Volume 1, Issue 2 - Winter 2008
The Kudzu Factor
EFETAC scientist investigates plants' invasive potential
When EFETAC ecologist Qinfeng Guo began his career in Santa Monica, CA, invasive species like kudzu did not seem like a big deal. After all, the Santa Monica Mountains are covered in exotic and indigenous herbs that are native to Chile and the Mediterranean and thrive in a climate similar to the California Mountains. Many foreign or exotic species are not considered invasive—Mediterranean olive trees dropping their fruit on California sidewalks are a common occurrence, but these species are not spreading along the highways and into native forests, like kudzu has taken over the South.
Right: EFETAC scientist Qinfeng Guo is surrounded by invasives research that he consults as he investigates plants' invasive potential.
In the southeastern U.S., kudzu grows out of control, enveloping entire forests. Its leaves reach over the tops of the trees and unfurl in the hot southern sun. This drastic difference in growth led Guo to question which environmental factors welcome exotic plants to live harmoniously in their native ecology, and allow them to grow, spread, and become invasive in similar climates.
Guo reasons that "most invasive plants have greater dispersibility, higher growth and reproduction rates, and greater compatibility. Some plants escape from their natural enemies, strong competitors, and predators after they are introduced." Guo’s interest was piqued by this complex issue, and he soon found himself leaving California to continue his studies with EFETAC in Asheville, NC.
When Guo arrived in the Southeast, a noticeable hot spot for invasive species, he turned his attention to researching quantifiable factors that create an ideal climate and habitat for invasive exotics to thrive. Guo’s immediate challenge was creating a plan to find the connections. "Most of the data on invasive plants are scattered and disconnected," Guo says. He soon recognized that the compilation and collection of this data would require an extensive collaborative effort to develop.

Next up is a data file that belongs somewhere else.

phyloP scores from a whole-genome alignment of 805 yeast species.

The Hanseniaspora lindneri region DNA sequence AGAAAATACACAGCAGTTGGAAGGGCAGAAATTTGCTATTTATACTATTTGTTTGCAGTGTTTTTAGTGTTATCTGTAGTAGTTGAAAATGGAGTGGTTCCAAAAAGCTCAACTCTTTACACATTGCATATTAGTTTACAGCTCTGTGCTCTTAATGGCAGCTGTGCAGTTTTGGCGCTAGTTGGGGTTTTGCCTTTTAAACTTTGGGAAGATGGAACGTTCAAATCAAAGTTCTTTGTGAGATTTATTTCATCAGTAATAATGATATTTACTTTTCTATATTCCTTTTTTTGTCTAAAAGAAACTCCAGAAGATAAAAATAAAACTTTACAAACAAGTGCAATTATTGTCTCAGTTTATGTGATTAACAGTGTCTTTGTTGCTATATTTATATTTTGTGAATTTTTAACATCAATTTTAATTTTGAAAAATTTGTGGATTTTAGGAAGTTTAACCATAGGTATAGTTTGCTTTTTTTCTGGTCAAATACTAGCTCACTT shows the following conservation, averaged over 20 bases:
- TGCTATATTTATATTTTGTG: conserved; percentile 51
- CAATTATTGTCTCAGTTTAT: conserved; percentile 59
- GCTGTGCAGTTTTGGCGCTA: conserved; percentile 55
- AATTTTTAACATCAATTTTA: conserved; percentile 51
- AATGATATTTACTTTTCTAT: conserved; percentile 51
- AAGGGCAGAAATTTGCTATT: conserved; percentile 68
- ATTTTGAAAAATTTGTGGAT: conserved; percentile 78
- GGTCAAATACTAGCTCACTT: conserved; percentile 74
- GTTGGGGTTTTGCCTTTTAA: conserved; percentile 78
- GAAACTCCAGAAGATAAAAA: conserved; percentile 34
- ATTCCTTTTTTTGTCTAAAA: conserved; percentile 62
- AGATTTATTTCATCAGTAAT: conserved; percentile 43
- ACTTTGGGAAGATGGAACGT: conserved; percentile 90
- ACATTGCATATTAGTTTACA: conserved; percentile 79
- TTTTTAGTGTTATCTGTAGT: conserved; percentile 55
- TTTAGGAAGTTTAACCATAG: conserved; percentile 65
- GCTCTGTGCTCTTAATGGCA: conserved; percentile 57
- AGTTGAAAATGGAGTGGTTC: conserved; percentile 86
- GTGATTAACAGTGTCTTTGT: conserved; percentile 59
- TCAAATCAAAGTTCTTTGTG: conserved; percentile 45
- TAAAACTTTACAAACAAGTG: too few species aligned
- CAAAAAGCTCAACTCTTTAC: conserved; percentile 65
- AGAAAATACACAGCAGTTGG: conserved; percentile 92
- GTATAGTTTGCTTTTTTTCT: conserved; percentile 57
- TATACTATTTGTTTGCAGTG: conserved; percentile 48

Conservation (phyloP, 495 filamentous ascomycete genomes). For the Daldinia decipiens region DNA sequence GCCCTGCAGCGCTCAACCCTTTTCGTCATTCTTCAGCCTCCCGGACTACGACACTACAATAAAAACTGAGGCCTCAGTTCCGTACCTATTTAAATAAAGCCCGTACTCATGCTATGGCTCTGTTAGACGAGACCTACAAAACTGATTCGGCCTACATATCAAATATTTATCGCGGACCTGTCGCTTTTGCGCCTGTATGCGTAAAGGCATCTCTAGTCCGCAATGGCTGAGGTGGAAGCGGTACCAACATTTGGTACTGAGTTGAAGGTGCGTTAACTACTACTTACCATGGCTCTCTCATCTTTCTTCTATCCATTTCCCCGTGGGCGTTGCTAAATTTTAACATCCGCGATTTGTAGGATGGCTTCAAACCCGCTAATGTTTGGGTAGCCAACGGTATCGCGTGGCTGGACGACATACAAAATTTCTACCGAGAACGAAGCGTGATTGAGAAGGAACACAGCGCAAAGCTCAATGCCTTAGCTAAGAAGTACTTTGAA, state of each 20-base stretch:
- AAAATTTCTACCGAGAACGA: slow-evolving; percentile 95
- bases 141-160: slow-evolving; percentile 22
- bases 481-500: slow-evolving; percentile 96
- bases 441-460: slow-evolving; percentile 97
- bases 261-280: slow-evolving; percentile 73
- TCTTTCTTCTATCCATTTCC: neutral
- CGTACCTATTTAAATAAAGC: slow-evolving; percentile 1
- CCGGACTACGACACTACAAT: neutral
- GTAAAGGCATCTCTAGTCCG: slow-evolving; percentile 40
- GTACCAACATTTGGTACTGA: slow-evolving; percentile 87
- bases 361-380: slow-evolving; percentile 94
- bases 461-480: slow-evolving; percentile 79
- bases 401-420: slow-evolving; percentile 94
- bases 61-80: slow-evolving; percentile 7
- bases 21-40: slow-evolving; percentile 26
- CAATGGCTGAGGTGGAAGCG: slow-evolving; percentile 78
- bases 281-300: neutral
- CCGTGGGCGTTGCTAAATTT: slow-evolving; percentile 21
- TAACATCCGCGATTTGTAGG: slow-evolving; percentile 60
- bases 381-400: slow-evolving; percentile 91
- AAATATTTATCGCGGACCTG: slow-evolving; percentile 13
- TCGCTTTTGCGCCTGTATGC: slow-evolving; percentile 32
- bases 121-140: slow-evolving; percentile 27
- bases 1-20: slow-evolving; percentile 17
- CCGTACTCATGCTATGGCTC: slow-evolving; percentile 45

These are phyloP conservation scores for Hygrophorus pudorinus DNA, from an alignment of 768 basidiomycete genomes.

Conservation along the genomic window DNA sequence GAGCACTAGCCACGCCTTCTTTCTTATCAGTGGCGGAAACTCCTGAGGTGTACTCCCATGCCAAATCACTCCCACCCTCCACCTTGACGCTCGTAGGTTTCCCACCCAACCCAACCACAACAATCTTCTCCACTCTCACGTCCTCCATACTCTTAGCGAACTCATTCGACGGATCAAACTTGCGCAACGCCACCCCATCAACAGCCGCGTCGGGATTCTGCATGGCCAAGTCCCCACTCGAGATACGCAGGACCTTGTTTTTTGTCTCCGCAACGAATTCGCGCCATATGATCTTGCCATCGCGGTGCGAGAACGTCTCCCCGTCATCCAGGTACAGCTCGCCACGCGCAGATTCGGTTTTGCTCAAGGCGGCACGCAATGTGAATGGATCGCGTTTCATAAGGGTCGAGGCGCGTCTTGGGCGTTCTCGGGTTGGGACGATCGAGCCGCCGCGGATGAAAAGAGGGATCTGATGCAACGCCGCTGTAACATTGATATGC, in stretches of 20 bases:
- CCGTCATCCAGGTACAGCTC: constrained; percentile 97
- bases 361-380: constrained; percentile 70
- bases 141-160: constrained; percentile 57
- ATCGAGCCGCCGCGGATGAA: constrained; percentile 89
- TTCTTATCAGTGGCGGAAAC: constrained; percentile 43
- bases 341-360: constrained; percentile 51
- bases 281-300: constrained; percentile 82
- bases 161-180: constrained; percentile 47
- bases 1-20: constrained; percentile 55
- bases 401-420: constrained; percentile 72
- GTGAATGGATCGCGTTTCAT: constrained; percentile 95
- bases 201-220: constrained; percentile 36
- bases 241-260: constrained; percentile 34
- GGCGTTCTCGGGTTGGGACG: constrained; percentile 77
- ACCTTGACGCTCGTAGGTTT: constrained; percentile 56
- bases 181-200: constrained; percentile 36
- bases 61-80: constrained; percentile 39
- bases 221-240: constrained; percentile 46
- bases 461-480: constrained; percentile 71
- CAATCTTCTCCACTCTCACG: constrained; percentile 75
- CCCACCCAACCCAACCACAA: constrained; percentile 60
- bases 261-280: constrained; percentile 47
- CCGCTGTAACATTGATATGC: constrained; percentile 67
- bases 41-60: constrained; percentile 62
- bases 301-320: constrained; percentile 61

Guo began collecting information on existing plants in their native and introduced range, including the climate regime in the originating country and current location. He even collected data on the ethnobotanical—or relationship between plants and people—history for each species. Until recently, Guo used a series of spreadsheets to organize his huge amount of data. Through collaboration with the University of North Carolina Asheville’s National Environmental Modeling and Analysis Center (NEMAC), Guo is updating his technique and migrating his data to a relational database built by Joe Brownsmith (Department of Computer Science/NEMAC). Brownsmith encourages scientists to consider working with relational databases rather than spreadsheets. He believes that although a relational database is more work initially to create, it will eventually allow Guo to gain a greater understanding of the relationships among groups of data, such as regional soil pH, climate factors such as moisture and heat, and existence of predators.
This large project is only in its second year and has many collaborators from the U.S. and China, Guo says, with research assistants aiding in data input. While he hopes the database will be finished in another two years, Guo plans updates as information becomes available. When asked how the database will benefit others, Guo simply states "when complete, it should improve our understanding of species invasiveness."